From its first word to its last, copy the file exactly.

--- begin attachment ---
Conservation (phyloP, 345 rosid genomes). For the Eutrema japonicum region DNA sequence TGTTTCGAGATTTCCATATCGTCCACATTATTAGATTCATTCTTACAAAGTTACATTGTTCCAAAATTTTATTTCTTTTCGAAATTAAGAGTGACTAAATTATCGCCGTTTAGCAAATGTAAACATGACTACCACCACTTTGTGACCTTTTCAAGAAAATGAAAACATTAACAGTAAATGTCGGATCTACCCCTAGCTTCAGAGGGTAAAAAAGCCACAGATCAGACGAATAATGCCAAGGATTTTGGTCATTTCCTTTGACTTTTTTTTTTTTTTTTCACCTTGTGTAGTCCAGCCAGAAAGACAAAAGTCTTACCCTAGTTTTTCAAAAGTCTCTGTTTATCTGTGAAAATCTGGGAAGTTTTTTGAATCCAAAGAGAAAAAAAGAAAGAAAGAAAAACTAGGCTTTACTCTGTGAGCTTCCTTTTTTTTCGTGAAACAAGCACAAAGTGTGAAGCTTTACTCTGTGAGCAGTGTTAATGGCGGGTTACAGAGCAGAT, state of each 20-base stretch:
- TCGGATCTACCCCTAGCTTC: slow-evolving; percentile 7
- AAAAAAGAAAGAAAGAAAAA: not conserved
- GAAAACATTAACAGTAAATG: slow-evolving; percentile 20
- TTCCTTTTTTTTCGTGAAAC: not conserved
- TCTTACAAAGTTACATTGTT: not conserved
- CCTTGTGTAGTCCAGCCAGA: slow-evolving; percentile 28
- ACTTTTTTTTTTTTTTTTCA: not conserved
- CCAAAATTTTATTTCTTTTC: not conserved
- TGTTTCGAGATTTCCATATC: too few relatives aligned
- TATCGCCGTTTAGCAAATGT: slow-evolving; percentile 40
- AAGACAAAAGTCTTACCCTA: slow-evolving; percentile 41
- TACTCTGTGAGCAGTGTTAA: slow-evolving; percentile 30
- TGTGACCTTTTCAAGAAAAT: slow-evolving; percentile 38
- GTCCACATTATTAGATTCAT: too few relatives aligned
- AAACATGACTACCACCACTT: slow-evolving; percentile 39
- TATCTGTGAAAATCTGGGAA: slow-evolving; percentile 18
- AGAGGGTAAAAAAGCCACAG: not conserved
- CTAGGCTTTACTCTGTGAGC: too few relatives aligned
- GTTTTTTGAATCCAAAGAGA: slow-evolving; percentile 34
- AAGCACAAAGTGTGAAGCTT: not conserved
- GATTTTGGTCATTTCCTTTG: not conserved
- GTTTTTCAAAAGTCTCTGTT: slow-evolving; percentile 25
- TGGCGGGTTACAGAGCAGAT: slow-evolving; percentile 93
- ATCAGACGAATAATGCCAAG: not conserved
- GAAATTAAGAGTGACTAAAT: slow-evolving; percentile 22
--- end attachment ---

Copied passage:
Conservation (phyloP, 345 rosid genomes). For the Eutrema japonicum region DNA sequence TGTTTCGAGATTTCCATATCGTCCACATTATTAGATTCATTCTTACAAAGTTACATTGTTCCAAAATTTTATTTCTTTTCGAAATTAAGAGTGACTAAATTATCGCCGTTTAGCAAATGTAAACATGACTACCACCACTTTGTGACCTTTTCAAGAAAATGAAAACATTAACAGTAAATGTCGGATCTACCCCTAGCTTCAGAGGGTAAAAAAGCCACAGATCAGACGAATAATGCCAAGGATTTTGGTCATTTCCTTTGACTTTTTTTTTTTTTTTTCACCTTGTGTAGTCCAGCCAGAAAGACAAAAGTCTTACCCTAGTTTTTCAAAAGTCTCTGTTTATCTGTGAAAATCTGGGAAGTTTTTTGAATCCAAAGAGAAAAAAAGAAAGAAAGAAAAACTAGGCTTTACTCTGTGAGCTTCCTTTTTTTTCGTGAAACAAGCACAAAGTGTGAAGCTTTACTCTGTGAGCAGTGTTAATGGCGGGTTACAGAGCAGAT, state of each 20-base stretch:
- TCGGATCTACCCCTAGCTTC: slow-evolving; percentile 7
- AAAAAAGAAAGAAAGAAAAA: not conserved
- GAAAACATTAACAGTAAATG: slow-evolving; percentile 20
- TTCCTTTTTTTTCGTGAAAC: not conserved
- TCTTACAAAGTTACATTGTT: not conserved
- CCTTGTGTAGTCCAGCCAGA: slow-evolving; percentile 28
- ACTTTTTTTTTTTTTTTTCA: not conserved
- CCAAAATTTTATTTCTTTTC: not conserved
- TGTTTCGAGATTTCCATATC: too few relatives aligned
- TATCGCCGTTTAGCAAATGT: slow-evolving; percentile 40
- AAGACAAAAGTCTTACCCTA: slow-evolving; percentile 41
- TACTCTGTGAGCAGTGTTAA: slow-evolving; percentile 30
- TGTGACCTTTTCAAGAAAAT: slow-evolving; percentile 38
- GTCCACATTATTAGATTCAT: too few relatives aligned
- AAACATGACTACCACCACTT: slow-evolving; percentile 39
- TATCTGTGAAAATCTGGGAA: slow-evolving; percentile 18
- AGAGGGTAAAAAAGCCACAG: not conserved
- CTAGGCTTTACTCTGTGAGC: too few relatives aligned
- GTTTTTTGAATCCAAAGAGA: slow-evolving; percentile 34
- AAGCACAAAGTGTGAAGCTT: not conserved
- GATTTTGGTCATTTCCTTTG: not conserved
- GTTTTTCAAAAGTCTCTGTT: slow-evolving; percentile 25
- TGGCGGGTTACAGAGCAGAT: slow-evolving; percentile 93
- ATCAGACGAATAATGCCAAG: not conserved
- GAAATTAAGAGTGACTAAAT: slow-evolving; percentile 22